No new lake accesses for five years?
By Celeste Beam, Alexandria Echo Press
By Celeste Beam, Alexandria Echo Press
Douglas County anglers looking to launch their boats at new public accesses may have to wait a few more years.
Lawmakers are considering bills in both the Senate and House that would prevent the Minnesota Department of Natural Resources (DNR) from building public access ramps on public waters that don't already have them.
The reason for the five-year moratorium is to give the DNR - and concerned citizens - time to find ways to prevent the introduction and spread of exotic invasive species into lakes.
In Douglas County, there aren't many lakes that support a permanent game fish community that don't already have public accesses, according to Dean Beck, supervisor of the DNR's Glenwood Area Fisheries.
Notable exceptions, he said, include Lake Darling, Lake Jessie, Lake Ina, Spring Lake, Lake Charlie and North Union, Stoney and Lottie between Brophy and Cowdry lakes.
Currently, lakes that don't have public accesses are less than 150 acres in size and are too shallow to consistently overwinter game fish, Beck said. The majority of the bigger lakes likely already have at least one public access in place.
He added that many of the lakes within Douglas County are interconnected anyway so there are ways to access them. If the idea of the moratorium is to actually prevent access, Beck questions how it can be done.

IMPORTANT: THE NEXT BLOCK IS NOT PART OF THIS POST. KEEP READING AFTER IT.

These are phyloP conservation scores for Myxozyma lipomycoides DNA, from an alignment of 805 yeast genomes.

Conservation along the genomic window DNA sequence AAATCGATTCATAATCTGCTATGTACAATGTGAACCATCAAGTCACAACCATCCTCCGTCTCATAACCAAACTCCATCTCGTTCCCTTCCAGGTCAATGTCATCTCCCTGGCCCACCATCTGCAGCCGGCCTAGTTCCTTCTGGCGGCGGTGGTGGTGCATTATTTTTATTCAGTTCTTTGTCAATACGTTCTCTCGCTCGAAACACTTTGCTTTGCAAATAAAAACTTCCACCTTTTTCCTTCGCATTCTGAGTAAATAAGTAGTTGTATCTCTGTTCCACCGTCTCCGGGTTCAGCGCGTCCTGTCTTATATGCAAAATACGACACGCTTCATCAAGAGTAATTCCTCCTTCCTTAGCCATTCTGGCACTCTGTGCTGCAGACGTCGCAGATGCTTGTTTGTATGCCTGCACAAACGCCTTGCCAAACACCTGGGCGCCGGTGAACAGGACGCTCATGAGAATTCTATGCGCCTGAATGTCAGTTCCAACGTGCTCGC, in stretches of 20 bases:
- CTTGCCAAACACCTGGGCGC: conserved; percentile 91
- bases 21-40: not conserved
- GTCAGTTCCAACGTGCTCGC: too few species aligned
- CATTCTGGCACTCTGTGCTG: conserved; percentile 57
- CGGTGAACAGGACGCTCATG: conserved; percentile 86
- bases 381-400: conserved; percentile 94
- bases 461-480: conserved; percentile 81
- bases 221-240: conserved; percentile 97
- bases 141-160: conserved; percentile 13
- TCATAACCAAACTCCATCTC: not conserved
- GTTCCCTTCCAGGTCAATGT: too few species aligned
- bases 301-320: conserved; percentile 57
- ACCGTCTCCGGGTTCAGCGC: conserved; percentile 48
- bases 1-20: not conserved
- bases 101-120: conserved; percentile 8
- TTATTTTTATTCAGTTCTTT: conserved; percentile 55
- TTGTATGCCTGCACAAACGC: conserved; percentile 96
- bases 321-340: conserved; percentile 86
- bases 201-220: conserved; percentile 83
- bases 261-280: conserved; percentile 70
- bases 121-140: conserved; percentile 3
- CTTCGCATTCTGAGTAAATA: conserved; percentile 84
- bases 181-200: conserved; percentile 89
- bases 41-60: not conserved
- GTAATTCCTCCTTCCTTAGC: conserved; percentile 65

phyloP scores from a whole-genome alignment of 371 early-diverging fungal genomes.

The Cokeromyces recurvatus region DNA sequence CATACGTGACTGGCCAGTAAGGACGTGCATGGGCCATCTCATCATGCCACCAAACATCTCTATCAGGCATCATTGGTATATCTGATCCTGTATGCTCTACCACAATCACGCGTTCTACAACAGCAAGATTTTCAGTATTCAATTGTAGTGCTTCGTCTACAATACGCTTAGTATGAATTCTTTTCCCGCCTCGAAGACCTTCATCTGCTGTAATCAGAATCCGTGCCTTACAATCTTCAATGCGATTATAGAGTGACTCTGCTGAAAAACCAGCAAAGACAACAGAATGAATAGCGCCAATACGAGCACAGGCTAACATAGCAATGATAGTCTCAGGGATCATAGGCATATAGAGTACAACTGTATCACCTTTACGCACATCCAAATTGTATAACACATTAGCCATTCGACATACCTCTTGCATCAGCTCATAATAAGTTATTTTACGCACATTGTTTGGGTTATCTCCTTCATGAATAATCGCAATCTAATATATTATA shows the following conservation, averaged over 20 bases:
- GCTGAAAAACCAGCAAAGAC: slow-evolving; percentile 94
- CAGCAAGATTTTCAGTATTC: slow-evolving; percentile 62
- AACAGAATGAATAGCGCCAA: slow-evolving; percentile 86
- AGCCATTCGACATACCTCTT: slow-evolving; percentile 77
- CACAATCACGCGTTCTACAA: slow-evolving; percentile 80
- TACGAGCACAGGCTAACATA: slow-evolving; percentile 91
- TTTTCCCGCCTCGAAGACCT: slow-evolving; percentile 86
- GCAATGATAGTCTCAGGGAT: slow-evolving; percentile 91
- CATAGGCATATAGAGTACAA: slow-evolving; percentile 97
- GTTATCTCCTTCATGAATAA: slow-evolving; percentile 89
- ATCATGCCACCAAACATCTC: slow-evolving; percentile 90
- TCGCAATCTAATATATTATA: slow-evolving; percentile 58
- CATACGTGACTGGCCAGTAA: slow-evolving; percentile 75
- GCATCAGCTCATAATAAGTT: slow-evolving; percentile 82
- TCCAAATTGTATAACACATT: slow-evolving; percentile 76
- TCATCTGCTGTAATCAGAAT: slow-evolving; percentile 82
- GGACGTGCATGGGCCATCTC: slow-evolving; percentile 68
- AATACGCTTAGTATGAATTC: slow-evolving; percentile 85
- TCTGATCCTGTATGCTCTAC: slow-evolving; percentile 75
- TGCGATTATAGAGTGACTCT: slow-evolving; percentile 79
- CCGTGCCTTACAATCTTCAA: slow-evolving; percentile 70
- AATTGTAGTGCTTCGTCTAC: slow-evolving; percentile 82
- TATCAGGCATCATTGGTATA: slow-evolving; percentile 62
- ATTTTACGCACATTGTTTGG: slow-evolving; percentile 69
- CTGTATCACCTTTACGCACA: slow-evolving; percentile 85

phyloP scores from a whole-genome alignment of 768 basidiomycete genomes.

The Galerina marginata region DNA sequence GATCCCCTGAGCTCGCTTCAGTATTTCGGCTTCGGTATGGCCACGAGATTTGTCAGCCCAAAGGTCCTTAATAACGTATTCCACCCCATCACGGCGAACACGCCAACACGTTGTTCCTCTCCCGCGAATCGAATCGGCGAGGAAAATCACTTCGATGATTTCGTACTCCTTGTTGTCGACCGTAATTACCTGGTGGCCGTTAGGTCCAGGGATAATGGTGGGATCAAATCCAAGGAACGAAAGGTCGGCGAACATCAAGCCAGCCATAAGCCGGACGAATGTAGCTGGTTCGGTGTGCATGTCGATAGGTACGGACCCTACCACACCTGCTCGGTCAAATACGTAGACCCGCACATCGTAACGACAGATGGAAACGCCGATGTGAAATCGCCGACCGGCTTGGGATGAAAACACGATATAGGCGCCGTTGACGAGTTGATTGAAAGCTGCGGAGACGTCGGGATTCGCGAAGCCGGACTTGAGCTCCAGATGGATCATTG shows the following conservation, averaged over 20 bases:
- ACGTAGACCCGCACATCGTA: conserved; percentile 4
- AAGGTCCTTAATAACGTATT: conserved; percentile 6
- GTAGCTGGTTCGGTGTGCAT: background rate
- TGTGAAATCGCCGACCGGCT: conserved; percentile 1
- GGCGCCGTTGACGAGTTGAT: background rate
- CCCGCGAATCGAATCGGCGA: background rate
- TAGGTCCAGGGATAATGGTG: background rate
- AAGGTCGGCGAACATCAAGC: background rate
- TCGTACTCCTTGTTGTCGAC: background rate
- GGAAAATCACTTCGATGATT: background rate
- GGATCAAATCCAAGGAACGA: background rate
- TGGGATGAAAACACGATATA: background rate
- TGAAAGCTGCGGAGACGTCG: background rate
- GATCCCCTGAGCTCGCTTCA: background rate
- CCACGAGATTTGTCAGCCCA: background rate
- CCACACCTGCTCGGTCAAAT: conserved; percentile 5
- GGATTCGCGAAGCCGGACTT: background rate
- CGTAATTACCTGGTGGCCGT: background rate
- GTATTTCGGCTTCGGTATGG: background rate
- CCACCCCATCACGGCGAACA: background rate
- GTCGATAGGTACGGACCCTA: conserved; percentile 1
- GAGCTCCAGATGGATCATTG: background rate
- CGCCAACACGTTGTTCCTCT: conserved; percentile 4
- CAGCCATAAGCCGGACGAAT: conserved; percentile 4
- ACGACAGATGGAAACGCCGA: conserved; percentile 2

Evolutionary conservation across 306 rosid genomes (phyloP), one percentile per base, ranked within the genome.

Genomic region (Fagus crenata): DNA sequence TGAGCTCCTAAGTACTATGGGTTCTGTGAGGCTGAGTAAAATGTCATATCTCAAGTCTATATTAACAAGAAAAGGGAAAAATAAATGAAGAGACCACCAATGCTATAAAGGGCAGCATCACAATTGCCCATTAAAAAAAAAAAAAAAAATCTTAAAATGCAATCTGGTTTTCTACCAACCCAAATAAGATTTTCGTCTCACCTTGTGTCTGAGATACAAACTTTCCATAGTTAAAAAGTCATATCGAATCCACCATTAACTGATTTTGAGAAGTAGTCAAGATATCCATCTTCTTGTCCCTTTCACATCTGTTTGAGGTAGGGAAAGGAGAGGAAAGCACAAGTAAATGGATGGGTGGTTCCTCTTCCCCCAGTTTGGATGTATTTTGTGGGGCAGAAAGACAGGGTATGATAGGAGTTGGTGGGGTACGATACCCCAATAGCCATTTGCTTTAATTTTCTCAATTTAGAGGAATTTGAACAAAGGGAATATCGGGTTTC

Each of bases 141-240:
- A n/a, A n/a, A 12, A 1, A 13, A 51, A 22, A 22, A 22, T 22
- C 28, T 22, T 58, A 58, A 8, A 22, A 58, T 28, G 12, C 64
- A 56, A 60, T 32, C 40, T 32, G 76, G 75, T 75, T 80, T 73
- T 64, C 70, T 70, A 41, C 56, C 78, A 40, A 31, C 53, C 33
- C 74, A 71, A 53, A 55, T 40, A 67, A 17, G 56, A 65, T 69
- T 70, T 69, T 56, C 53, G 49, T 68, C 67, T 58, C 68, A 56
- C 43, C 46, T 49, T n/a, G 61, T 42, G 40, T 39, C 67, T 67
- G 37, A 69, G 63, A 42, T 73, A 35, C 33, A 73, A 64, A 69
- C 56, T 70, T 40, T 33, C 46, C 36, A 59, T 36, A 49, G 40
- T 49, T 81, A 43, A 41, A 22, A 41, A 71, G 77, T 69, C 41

"I have mixed feelings about this," he said. "But I do understand their feelings and concerns."
The last public access put in on a Douglas County lake was about five years ago on Lake Blackwell.
Beck said the DNR has a priority list for public accesses it would like to build. One of the lakes in Douglas County the DNR has on its list is Lake Darling, which currently does not have a public access. Although, he noted that it is accessible to the public through other ways.
Carl Towley with the Lake Darling Area Association said the association supports any legislation delaying construction of new lake access ramps, which would allow the DNR more time to draft comprehensive aquatic invasive species guidelines.
He suggested that the DNR look closely at what other states, such as Colorado, Arizona and Idaho, are doing to combat the issue of invasive species, specifically zebra mussels.
In Colorado, for instance, all boats entering or exiting known infested lakes must submit to a detailed boat inspection. And all out-of-state boats must submit to a state certified boat inspection prior to launching in any Colorado lake or reservoir.
In Idaho, authorities enforce mandatory boat and trailer inspections at 15 major highway stations and all vehicles towing boats must stop for an inspection by the State Department of Agriculture.
The main boat ramps in Arizona are closed outside of the inspection hours of 7 a.m. to 5 p.m. and violations could result in a court appearance and up to a $5,000 fine.
Beck said the push right now for public accesses is to put them in bigger lakes around the state, such as Rainy Lake or Lake of the Woods.
The DNR has also looked at putting additional accesses on three Douglas County lakes - Miltona, Ida and Big Chippewa, Beck said.
One of the reasons the DNR pushes to install public accesses is because state law prevents the DNR from stocking a lake with fish if it doesn't have a public access - although there have been exceptions to this rule as Lake Darling has been stocked in the past.
Garry Leaf, executive director of Sportsmen for Change, thinks the proposed legislation will be a tough sell among fishing enthusiasts in part because invasive species enter lakes in many different ways.
"People who look at it will cast a suspicious eye on lakes that are pushing it," he said. "Are they really against invasive species or are they trying to keep the public off their lake?"
Andrew Tellijohn, State Capitol Bureau, contributed to this story.